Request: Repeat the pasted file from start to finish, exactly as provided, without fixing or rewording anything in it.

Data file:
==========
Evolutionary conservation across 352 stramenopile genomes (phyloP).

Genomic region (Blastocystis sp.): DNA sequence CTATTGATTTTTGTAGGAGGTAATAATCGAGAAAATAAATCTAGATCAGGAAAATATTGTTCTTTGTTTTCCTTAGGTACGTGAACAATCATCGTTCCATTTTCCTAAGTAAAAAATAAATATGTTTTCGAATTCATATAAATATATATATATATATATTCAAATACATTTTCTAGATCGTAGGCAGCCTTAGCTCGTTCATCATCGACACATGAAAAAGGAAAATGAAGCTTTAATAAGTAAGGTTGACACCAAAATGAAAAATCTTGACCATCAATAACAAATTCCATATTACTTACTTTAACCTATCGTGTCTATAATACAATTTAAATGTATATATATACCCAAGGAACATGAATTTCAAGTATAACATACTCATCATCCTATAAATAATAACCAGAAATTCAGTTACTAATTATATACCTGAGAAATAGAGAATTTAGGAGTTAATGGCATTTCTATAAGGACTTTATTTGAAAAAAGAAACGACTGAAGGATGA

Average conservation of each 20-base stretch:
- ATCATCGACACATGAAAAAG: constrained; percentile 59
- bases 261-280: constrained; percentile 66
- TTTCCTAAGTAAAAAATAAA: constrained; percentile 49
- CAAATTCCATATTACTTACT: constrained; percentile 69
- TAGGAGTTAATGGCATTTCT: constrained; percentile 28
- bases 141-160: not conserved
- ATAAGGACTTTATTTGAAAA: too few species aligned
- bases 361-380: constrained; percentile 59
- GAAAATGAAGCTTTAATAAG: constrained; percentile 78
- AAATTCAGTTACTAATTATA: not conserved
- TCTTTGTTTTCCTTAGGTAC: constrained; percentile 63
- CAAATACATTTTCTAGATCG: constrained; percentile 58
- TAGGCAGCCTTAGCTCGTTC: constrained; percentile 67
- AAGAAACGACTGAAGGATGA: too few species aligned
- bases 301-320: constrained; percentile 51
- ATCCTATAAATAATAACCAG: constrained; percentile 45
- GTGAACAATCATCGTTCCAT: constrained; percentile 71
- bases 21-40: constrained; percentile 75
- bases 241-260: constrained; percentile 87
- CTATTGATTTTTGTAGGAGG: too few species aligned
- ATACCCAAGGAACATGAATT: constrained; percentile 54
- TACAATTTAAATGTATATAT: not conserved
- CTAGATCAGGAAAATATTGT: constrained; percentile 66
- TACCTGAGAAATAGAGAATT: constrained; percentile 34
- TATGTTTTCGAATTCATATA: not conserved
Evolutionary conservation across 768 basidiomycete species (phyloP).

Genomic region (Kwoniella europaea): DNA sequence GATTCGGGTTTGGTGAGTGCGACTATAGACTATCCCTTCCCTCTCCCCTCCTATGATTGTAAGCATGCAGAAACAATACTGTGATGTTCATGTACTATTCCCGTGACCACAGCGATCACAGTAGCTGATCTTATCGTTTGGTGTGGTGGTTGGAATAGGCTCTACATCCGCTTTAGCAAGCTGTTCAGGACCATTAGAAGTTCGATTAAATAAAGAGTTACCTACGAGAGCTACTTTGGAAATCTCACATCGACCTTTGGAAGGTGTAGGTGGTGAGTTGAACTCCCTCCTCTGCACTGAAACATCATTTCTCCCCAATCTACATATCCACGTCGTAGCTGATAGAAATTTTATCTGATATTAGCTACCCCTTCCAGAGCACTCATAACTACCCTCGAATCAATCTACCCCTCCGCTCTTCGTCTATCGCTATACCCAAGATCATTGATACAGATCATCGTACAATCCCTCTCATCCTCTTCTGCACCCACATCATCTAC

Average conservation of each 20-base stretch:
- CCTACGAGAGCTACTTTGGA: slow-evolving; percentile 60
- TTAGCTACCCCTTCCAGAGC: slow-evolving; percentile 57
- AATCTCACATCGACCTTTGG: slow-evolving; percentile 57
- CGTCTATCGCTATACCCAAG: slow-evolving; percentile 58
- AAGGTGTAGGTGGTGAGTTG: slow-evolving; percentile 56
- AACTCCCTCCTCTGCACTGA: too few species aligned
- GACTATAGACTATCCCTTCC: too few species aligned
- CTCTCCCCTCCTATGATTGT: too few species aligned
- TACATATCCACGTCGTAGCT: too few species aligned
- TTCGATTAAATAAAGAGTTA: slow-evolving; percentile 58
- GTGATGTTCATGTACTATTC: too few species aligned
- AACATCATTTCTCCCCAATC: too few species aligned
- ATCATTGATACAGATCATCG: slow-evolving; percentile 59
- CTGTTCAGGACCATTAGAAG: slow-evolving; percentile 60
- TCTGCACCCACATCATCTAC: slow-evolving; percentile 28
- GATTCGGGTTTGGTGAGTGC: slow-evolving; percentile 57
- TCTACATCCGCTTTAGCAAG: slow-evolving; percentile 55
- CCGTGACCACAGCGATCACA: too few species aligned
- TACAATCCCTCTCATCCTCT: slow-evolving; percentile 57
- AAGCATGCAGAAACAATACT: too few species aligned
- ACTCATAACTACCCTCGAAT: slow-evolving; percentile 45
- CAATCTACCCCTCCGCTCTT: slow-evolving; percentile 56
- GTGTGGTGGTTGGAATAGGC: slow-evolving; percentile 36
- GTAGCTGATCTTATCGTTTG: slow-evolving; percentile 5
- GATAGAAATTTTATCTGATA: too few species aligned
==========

Evolutionary conservation across 352 stramenopile genomes (phyloP).

Genomic region (Blastocystis sp.): DNA sequence CTATTGATTTTTGTAGGAGGTAATAATCGAGAAAATAAATCTAGATCAGGAAAATATTGTTCTTTGTTTTCCTTAGGTACGTGAACAATCATCGTTCCATTTTCCTAAGTAAAAAATAAATATGTTTTCGAATTCATATAAATATATATATATATATATTCAAATACATTTTCTAGATCGTAGGCAGCCTTAGCTCGTTCATCATCGACACATGAAAAAGGAAAATGAAGCTTTAATAAGTAAGGTTGACACCAAAATGAAAAATCTTGACCATCAATAACAAATTCCATATTACTTACTTTAACCTATCGTGTCTATAATACAATTTAAATGTATATATATACCCAAGGAACATGAATTTCAAGTATAACATACTCATCATCCTATAAATAATAACCAGAAATTCAGTTACTAATTATATACCTGAGAAATAGAGAATTTAGGAGTTAATGGCATTTCTATAAGGACTTTATTTGAAAAAAGAAACGACTGAAGGATGA

Average conservation of each 20-base stretch:
- ATCATCGACACATGAAAAAG: constrained; percentile 59
- bases 261-280: constrained; percentile 66
- TTTCCTAAGTAAAAAATAAA: constrained; percentile 49
- CAAATTCCATATTACTTACT: constrained; percentile 69
- TAGGAGTTAATGGCATTTCT: constrained; percentile 28
- bases 141-160: not conserved
- ATAAGGACTTTATTTGAAAA: too few species aligned
- bases 361-380: constrained; percentile 59
- GAAAATGAAGCTTTAATAAG: constrained; percentile 78
- AAATTCAGTTACTAATTATA: not conserved
- TCTTTGTTTTCCTTAGGTAC: constrained; percentile 63
- CAAATACATTTTCTAGATCG: constrained; percentile 58
- TAGGCAGCCTTAGCTCGTTC: constrained; percentile 67
- AAGAAACGACTGAAGGATGA: too few species aligned
- bases 301-320: constrained; percentile 51
- ATCCTATAAATAATAACCAG: constrained; percentile 45
- GTGAACAATCATCGTTCCAT: constrained; percentile 71
- bases 21-40: constrained; percentile 75
- bases 241-260: constrained; percentile 87
- CTATTGATTTTTGTAGGAGG: too few species aligned
- ATACCCAAGGAACATGAATT: constrained; percentile 54
- TACAATTTAAATGTATATAT: not conserved
- CTAGATCAGGAAAATATTGT: constrained; percentile 66
- TACCTGAGAAATAGAGAATT: constrained; percentile 34
- TATGTTTTCGAATTCATATA: not conserved
Evolutionary conservation across 768 basidiomycete species (phyloP).

Genomic region (Kwoniella europaea): DNA sequence GATTCGGGTTTGGTGAGTGCGACTATAGACTATCCCTTCCCTCTCCCCTCCTATGATTGTAAGCATGCAGAAACAATACTGTGATGTTCATGTACTATTCCCGTGACCACAGCGATCACAGTAGCTGATCTTATCGTTTGGTGTGGTGGTTGGAATAGGCTCTACATCCGCTTTAGCAAGCTGTTCAGGACCATTAGAAGTTCGATTAAATAAAGAGTTACCTACGAGAGCTACTTTGGAAATCTCACATCGACCTTTGGAAGGTGTAGGTGGTGAGTTGAACTCCCTCCTCTGCACTGAAACATCATTTCTCCCCAATCTACATATCCACGTCGTAGCTGATAGAAATTTTATCTGATATTAGCTACCCCTTCCAGAGCACTCATAACTACCCTCGAATCAATCTACCCCTCCGCTCTTCGTCTATCGCTATACCCAAGATCATTGATACAGATCATCGTACAATCCCTCTCATCCTCTTCTGCACCCACATCATCTAC

Average conservation of each 20-base stretch:
- CCTACGAGAGCTACTTTGGA: slow-evolving; percentile 60
- TTAGCTACCCCTTCCAGAGC: slow-evolving; percentile 57
- AATCTCACATCGACCTTTGG: slow-evolving; percentile 57
- CGTCTATCGCTATACCCAAG: slow-evolving; percentile 58
- AAGGTGTAGGTGGTGAGTTG: slow-evolving; percentile 56
- AACTCCCTCCTCTGCACTGA: too few species aligned
- GACTATAGACTATCCCTTCC: too few species aligned
- CTCTCCCCTCCTATGATTGT: too few species aligned
- TACATATCCACGTCGTAGCT: too few species aligned
- TTCGATTAAATAAAGAGTTA: slow-evolving; percentile 58
- GTGATGTTCATGTACTATTC: too few species aligned
- AACATCATTTCTCCCCAATC: too few species aligned
- ATCATTGATACAGATCATCG: slow-evolving; percentile 59
- CTGTTCAGGACCATTAGAAG: slow-evolving; percentile 60
- TCTGCACCCACATCATCTAC: slow-evolving; percentile 28
- GATTCGGGTTTGGTGAGTGC: slow-evolving; percentile 57
- TCTACATCCGCTTTAGCAAG: slow-evolving; percentile 55
- CCGTGACCACAGCGATCACA: too few species aligned
- TACAATCCCTCTCATCCTCT: slow-evolving; percentile 57
- AAGCATGCAGAAACAATACT: too few species aligned
- ACTCATAACTACCCTCGAAT: slow-evolving; percentile 45
- CAATCTACCCCTCCGCTCTT: slow-evolving; percentile 56
- GTGTGGTGGTTGGAATAGGC: slow-evolving; percentile 36
- GTAGCTGATCTTATCGTTTG: slow-evolving; percentile 5
- GATAGAAATTTTATCTGATA: too few species aligned